Renting to elderly tenants can be a great decision. Most of them will give you the peace of mind you need. Most seniors are now wiser and less likely to be involved in a crime while on your property. Most of them will probably have your rent ready even before the due date. As far as they have Social Security or pension, you don’t have to worry about your rent.
Notwithstanding, renting to elderly tenants also come with some unique challenges. Some of these challenges include but not limited to:
- Health problems
- Eviction problems
- Complying with Disabilities Act
- Mental health issues such as dementia and hoarding
We will take a look at these issues and suggest ways you can deal with them.
Discriminating Against Elderly Tenants Because of Age
According to the Federal Fair Housing Act of 1968, it is a crime to discriminate against prospective tenants as a result of their age. This stipulated that:
- You should not use any word that smacks of discrimination in advertising or marketing.
- You should not lie that a unit is not available when it is available.
- You should not terminate a lease or refuse to renew one.
When renting to elderly tenants, ensure you have the above law in mind.
Dealing with Elderly Tenants With Disabilities
Federal housing law also prohibits discrimination against elderly tenants with disabilities. You are also prohibited from asking questions about disabilities.
As a landlord, you will need to make some accommodations for the elderly or tenants with disabilities. You can install features such as grip rails in showers or allow tenants with disabilities to have assistance animal. Again, you can provide a reserved handicapped parking space near the entrance of your property.
There is no law that requires you make structural changes for the disabled. Although, there is a section of the Fair Housing Act that states landlords should allow for service dogs in public accommodations.
Help Elderly Tenants Through Rent Enforcement
It is normal for elderly tenants to slide on rent payments. However, you will be doing them a disservice if you don’t enforce your rent rules. The focus will not be on getting your money by all means, possible, instead, it should be on finding new housing for the tenant. Most charitable agencies will be reluctant to help elderly tenants who are more than 30 days behind in rent. You will be making it difficult for the elderly tenant to get assistance if you let him slide on rent for a long time. Moreover, you will be endangering your own financial situation.
You can take action to collect, support, assist or even evict without delay. If this doesn’t seem like what you can do, you should get a reliable property manager to take care of the property. Property managers are experienced with renting to elderly tenants and challenges that come with it. As a landlord, if your elderly tenant is always late with rent payment maybe as a result of Social Security or pension payment, you can adjust the rent due date to keep a good tenant.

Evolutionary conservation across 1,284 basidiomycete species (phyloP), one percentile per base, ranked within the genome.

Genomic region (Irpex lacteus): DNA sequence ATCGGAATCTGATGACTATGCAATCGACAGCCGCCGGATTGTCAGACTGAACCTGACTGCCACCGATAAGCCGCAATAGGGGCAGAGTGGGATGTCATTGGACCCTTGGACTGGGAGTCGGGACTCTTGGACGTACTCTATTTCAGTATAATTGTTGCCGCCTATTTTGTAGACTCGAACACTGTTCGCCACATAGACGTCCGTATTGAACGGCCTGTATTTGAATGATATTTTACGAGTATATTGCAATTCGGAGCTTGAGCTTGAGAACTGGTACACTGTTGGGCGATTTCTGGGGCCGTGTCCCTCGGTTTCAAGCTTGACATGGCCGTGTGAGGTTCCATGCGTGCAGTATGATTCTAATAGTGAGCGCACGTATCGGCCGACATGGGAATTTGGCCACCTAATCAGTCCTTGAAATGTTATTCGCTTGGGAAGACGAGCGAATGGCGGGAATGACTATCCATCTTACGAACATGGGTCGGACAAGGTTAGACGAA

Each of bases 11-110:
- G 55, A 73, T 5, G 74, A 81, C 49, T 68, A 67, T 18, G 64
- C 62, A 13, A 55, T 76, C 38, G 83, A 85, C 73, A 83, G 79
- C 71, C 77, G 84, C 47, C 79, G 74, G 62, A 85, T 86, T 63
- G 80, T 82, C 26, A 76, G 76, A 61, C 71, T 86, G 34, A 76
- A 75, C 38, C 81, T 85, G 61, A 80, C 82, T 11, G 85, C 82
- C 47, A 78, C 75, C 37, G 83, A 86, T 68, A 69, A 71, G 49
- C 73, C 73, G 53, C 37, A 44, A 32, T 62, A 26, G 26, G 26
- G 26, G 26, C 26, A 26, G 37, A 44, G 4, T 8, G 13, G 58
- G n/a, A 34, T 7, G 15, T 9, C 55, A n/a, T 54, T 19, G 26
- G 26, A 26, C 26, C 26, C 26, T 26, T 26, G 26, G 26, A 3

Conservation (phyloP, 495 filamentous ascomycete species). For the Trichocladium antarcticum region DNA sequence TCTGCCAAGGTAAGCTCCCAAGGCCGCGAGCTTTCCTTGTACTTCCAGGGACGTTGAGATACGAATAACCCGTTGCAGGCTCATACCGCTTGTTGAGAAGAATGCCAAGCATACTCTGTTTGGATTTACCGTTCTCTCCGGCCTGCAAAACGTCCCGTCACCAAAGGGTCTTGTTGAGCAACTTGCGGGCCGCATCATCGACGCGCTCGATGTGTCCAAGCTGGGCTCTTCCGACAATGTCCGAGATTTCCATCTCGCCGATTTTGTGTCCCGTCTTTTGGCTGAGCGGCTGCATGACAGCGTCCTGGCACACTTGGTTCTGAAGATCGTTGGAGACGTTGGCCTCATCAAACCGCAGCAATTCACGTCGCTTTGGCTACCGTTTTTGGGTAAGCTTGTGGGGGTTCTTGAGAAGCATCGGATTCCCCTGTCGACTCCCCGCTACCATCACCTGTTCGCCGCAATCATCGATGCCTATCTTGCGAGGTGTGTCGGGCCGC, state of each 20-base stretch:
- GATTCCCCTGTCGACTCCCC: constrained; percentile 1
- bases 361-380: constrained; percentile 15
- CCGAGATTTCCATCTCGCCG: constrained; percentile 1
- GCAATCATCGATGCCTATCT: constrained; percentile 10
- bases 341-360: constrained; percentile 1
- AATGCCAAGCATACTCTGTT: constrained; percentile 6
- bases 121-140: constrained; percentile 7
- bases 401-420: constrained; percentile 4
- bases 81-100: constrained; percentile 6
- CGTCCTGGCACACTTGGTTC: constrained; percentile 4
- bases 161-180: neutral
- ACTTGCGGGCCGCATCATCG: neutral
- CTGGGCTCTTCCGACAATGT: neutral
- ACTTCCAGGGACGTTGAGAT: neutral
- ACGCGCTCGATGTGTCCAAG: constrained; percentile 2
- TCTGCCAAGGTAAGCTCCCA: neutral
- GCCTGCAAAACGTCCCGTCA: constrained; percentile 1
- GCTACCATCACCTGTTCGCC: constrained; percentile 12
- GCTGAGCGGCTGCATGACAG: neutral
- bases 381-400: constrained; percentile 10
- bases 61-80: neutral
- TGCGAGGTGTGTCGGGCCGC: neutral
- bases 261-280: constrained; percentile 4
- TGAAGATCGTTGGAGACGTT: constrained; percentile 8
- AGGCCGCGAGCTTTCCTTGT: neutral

Dealing with Hoarding
This is a common issue when you have elderly tenants. But it is not easy dealing with such problem. The American Psychiatric Association described hoarding as a clinical disorder, thus tenants with this problem may be protected under the Fair Housing Act.
However, landlords don’t have to tolerate unsafe conditions. Tenants are still required by law to protect the structure and property from damage and comply with health regulations. As a landlord, you can evict a tenant because of issues such as:
- Activities that lead to damaging or interference with fire prevention systems
- Attracting pests or rodents
- Careless storage of hazardous materials
- Unauthorized pests
You can protect your rights by documenting these issues carefully. Go ahead and take a photograph of hoarding and other issues. A good way to help the tenant is by working with a family member to create a cleanup plan.
Evicting Elderly Tenants
If you are renting to elderly tenants, you may have to deal with eviction at some point due to some reason. States like California has laws to protect the elderly tenants. If you decide to evict an elderly tenant, check with your attorney first to ensure that you are well within your rights. You will need to prove to the court that you tried your best to help the elderly tenant.
Helping the Elderly Tenants
Renting to elderly tenants has some challenges. Instead of trying to evict them, find a way to help them. You can work together with their family member to create a plan that benefits the elderly and protects your property.
Again, you can work with a number of organizations that help elderly tenants. Some of these organizations include:
- Catholic charities
- The Red Cross
- Visiting Angels
- Local Churches and synagogues
- Local offices of elder care
- County health nurses
As a landlord, dealing with elderly tenants can seem like a lot of challenges. You need experience when you are dealing with seniors. If this seems too difficult for you, don’t hesitate to get the help of a reliable property management company.